by Ollie Rankine
In the cut-throat world of pop music, it’s common knowledge that talent doesn’t always equate to record sales. On countless occasions, the system that drives popular music has laid waste to numerous musicians, each unjustly thwarted by their music’s lack of palatability. Continuing to battle the affliction of commercial viability is London singer-songwriter, Ed Harcourt whose now 16-year-long career is yet to generate a legitimate hit. Having previously enjoyed a career-launching Mercury Award nomination for his 2001 debut, Here Be Monsters, Harcourt’s following six albums received little acknowledgment, with each garnering a smattering of critical praise but failing to penetrate the Top 30 in the UK charts. It’s made for a fine ‘best of’ compilation, but little else.
On the other hand, by no stretch has Harcourt been working totally unnoticed, with his talents being deployed as a creative foil for others. Steadily racking up an impressive list of collaborations, Harcourt has worked with a handful of commercial artists such as Paloma Faith, Lana Del Rey and James Bay whilst also previously sharing stages with the likes of Beck, Marianne Faithfull and The Libertines. His new record, Furnaces may assist in attracting some further reputable names for his ever-growing list of collaborators however his hopes of challenging for the top end of the album charts will remain yet to be seen.
It’s not that Furnaces’ apocalyptic pop lacks creativity, its methods of building intensity like a gothic, horror film is certainly commendable. The problem lies with the album’s efforts to be both sonically and thematically epic. Previously stating his intentions for Furnaces, Harcourt said he “wanted to make a record that people can cry, fuck and fight to”, and here lies the problem. In his attempts to make the feel of the record as outgoing as possible, he doesn’t quite grasp his intended end product.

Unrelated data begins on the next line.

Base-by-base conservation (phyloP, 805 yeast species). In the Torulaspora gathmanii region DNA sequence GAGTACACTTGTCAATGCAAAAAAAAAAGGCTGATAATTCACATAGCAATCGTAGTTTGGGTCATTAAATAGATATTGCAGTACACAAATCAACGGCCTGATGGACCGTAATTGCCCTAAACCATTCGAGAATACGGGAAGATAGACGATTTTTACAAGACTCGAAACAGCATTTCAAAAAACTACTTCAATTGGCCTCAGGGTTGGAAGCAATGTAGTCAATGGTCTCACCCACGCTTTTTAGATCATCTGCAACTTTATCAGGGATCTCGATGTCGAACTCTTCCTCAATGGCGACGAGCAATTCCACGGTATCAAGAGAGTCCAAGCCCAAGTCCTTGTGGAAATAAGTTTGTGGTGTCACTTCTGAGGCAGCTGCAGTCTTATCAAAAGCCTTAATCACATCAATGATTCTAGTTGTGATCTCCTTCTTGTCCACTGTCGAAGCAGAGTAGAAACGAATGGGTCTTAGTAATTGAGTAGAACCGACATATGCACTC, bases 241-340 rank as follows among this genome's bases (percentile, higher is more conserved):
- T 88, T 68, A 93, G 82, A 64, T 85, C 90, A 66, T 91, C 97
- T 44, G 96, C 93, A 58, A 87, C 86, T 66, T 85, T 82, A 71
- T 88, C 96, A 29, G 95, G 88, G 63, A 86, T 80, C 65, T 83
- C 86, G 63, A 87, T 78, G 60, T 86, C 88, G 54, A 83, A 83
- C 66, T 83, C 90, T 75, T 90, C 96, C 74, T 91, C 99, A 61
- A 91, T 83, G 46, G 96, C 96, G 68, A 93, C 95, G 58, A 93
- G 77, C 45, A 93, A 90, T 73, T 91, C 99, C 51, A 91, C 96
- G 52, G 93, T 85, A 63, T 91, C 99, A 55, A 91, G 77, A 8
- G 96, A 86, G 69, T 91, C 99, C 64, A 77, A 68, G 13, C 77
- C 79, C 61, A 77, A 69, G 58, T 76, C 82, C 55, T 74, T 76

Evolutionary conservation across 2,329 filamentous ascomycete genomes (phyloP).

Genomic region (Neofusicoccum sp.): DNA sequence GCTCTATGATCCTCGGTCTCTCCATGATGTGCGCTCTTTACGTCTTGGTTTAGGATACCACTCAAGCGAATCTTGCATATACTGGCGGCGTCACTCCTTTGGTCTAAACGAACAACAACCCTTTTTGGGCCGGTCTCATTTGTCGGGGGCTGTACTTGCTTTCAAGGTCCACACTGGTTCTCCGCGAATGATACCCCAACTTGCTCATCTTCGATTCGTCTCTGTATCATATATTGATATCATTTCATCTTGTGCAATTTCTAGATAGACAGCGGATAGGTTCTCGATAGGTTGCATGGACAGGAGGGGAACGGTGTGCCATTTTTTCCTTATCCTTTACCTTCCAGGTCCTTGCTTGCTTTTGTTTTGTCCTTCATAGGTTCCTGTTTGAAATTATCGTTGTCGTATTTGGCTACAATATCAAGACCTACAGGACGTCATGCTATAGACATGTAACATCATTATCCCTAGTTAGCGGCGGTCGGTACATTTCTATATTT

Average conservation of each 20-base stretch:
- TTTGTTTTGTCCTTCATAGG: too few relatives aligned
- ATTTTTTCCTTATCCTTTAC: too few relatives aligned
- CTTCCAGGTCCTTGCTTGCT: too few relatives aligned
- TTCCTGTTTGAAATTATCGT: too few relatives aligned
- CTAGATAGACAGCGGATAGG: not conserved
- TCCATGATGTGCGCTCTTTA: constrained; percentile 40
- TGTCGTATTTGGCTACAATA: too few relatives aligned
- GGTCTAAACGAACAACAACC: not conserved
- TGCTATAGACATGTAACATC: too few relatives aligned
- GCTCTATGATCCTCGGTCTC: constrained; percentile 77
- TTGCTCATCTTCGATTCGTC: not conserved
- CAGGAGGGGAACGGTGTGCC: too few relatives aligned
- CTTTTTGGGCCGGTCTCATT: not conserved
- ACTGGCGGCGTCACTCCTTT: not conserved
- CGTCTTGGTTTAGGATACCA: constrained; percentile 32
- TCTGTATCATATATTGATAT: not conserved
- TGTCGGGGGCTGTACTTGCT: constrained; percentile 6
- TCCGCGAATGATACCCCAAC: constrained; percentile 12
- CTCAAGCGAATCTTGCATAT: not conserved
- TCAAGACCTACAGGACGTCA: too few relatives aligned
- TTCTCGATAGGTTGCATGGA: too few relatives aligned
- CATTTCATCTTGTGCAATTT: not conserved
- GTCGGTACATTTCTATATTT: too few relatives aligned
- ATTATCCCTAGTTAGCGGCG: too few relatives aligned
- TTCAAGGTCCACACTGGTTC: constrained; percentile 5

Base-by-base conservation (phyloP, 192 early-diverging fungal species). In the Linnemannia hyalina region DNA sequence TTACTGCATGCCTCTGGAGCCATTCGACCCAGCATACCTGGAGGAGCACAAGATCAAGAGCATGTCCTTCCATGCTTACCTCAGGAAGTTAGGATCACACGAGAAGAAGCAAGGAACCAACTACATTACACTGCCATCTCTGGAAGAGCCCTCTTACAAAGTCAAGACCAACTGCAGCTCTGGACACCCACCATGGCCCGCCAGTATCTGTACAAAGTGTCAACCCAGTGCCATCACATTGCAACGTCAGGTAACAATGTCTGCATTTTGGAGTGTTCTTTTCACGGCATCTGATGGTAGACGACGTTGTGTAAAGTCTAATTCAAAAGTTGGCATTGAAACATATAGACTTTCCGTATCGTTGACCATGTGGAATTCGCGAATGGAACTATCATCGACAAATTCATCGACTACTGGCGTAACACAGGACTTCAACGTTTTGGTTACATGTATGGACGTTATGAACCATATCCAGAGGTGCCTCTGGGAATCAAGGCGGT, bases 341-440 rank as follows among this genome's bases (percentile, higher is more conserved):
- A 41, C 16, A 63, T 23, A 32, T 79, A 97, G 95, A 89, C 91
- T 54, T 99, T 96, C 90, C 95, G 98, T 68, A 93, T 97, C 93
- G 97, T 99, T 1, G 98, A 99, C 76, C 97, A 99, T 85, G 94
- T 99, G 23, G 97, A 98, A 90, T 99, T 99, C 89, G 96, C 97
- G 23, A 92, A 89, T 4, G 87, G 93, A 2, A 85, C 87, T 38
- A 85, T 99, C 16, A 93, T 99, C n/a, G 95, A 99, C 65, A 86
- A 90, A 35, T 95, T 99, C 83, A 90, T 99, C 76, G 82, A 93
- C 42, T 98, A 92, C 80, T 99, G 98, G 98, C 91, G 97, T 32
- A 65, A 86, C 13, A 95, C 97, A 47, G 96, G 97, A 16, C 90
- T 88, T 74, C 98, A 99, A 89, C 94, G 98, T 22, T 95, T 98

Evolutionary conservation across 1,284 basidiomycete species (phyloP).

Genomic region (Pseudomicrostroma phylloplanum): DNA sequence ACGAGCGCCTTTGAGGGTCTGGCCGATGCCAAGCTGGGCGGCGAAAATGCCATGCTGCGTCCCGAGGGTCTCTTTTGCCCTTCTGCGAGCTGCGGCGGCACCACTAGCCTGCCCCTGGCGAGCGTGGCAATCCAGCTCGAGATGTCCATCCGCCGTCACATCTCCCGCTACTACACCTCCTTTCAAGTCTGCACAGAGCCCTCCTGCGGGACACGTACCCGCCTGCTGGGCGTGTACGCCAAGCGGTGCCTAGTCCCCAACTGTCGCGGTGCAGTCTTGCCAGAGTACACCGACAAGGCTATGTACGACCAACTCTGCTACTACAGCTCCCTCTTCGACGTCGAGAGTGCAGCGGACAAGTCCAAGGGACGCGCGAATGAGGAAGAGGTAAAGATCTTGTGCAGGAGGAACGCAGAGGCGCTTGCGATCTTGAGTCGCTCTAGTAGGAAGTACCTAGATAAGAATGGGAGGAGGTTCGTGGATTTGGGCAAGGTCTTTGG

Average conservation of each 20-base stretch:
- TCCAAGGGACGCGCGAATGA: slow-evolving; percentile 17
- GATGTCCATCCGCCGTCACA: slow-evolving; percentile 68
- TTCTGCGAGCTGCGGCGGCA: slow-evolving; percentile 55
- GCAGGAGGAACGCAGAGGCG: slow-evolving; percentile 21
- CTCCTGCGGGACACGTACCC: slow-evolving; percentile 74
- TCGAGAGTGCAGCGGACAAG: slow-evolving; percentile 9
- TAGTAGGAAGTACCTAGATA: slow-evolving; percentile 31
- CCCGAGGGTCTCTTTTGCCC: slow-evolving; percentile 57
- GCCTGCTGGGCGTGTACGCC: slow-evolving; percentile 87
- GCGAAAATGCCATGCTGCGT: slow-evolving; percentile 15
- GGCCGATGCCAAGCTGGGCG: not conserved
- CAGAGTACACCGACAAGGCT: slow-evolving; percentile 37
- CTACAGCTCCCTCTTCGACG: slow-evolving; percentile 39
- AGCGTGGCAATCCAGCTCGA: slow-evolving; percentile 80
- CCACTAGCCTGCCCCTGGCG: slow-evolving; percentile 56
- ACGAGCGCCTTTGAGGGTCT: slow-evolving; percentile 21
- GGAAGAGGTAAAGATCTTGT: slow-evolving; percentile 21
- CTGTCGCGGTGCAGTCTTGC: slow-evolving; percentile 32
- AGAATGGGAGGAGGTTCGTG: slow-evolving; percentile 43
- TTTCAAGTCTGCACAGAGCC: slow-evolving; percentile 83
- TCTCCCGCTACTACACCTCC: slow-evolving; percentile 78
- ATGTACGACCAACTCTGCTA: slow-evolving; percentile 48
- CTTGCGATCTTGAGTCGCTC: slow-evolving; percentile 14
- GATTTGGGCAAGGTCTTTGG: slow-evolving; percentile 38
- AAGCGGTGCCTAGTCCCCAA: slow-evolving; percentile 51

That being said, lyrically, there’s no indication of a dip in Harcourt’s writing ability. Delivering each line with stimulating passion and intent, Furnaces’ most redeeming feature lies in Harcourt’s vocal delivery, which at times almost gives the music an animalistic roaring quality. Furnaces may tweak the strings for a select number of listeners, however its dreams of leaving a lasting impact are unfortunately unrealistic. (6/10)
Listen to Furnaces here via Spotify, and tell us what you think below!
Tags: album, Ed Harcourt, Furnaces, Ollie Rankine, Polydor, review
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